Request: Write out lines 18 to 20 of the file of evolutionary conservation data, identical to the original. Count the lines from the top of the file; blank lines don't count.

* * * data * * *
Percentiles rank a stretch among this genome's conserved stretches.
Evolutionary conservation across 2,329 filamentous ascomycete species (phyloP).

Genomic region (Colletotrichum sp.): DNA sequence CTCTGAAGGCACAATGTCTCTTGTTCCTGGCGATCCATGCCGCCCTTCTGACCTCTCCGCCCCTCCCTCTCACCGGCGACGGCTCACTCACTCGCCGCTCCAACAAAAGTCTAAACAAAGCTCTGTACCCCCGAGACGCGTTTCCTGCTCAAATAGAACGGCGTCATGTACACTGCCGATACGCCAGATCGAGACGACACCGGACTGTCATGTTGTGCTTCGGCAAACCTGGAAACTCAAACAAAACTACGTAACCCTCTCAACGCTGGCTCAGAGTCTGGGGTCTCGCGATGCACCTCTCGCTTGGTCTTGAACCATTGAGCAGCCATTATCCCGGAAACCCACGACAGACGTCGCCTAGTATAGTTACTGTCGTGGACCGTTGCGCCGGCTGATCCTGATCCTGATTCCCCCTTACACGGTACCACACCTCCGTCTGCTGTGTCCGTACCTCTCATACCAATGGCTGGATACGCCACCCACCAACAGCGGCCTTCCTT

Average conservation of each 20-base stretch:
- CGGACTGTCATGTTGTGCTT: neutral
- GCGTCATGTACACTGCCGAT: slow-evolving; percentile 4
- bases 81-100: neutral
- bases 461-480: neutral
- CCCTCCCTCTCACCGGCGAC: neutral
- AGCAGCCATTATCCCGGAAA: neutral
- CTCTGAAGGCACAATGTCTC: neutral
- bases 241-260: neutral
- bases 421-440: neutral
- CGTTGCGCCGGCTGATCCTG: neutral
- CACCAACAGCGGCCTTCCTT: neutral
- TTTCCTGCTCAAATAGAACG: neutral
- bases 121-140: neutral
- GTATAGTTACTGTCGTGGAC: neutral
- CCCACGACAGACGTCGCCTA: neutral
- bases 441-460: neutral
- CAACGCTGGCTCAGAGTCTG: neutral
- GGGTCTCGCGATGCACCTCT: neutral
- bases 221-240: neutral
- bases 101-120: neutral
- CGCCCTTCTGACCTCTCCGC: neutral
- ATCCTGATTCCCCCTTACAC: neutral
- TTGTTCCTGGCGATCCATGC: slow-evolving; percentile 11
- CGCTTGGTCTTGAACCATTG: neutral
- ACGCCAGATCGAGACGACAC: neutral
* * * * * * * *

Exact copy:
- GTATAGTTACTGTCGTGGAC: neutral
- CCCACGACAGACGTCGCCTA: neutral
- bases 441-460: neutral